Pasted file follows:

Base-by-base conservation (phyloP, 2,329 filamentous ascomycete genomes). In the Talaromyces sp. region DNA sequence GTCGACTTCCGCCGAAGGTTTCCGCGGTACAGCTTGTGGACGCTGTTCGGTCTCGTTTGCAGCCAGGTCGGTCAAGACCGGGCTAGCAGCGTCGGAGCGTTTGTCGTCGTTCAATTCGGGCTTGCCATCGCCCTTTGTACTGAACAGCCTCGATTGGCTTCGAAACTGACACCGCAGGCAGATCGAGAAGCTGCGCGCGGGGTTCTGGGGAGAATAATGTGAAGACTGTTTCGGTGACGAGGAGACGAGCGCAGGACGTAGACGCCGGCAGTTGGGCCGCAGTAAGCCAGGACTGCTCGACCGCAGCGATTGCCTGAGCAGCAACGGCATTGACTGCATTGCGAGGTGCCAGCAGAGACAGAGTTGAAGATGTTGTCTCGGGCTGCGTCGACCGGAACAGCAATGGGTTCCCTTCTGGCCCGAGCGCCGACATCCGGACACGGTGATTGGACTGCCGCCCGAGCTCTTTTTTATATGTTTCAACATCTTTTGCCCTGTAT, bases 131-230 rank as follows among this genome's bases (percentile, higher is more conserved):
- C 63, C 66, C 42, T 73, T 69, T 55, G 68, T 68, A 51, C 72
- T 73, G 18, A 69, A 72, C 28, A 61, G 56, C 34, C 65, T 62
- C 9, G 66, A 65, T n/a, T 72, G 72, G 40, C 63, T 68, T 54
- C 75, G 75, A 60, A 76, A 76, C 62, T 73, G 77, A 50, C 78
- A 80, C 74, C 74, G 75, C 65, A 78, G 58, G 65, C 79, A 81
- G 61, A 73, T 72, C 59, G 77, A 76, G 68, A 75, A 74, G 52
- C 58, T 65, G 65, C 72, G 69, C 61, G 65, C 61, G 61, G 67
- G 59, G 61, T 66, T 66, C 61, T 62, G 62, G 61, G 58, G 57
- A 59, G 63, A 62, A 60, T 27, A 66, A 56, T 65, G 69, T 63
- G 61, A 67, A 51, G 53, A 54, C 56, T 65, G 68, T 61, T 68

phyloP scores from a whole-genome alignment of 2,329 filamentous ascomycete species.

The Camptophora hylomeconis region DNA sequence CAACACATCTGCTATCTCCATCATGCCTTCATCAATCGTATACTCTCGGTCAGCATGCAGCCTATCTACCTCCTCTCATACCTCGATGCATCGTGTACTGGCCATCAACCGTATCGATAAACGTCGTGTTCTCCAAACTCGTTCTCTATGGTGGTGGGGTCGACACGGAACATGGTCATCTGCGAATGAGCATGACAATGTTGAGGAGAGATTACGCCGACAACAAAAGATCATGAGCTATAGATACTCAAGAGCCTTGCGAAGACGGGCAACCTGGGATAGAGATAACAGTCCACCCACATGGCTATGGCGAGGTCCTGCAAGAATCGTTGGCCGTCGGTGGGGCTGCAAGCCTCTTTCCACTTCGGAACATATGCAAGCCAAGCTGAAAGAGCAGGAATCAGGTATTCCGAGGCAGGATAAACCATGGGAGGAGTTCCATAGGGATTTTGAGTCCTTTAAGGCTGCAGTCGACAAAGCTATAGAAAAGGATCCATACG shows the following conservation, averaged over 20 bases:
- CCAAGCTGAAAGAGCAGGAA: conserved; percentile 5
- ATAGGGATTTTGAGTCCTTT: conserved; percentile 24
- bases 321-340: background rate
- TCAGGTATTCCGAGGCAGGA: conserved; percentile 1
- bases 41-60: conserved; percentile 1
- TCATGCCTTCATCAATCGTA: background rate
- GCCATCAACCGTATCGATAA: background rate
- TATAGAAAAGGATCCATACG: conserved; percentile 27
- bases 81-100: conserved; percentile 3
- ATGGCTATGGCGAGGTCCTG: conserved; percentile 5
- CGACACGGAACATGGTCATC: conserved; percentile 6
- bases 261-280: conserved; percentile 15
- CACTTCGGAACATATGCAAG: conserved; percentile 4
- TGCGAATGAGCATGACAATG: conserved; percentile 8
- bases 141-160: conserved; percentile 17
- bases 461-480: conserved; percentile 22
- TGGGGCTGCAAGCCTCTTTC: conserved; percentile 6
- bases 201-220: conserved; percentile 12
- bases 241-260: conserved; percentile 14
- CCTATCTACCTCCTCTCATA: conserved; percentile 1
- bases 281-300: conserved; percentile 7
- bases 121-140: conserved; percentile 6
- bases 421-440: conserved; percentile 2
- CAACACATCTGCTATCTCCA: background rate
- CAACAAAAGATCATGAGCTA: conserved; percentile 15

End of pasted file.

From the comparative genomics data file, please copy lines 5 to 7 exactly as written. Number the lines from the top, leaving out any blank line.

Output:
- C 75, G 75, A 60, A 76, A 76, C 62, T 73, G 77, A 50, C 78
- A 80, C 74, C 74, G 75, C 65, A 78, G 58, G 65, C 79, A 81
- G 61, A 73, T 72, C 59, G 77, A 76, G 68, A 75, A 74, G 52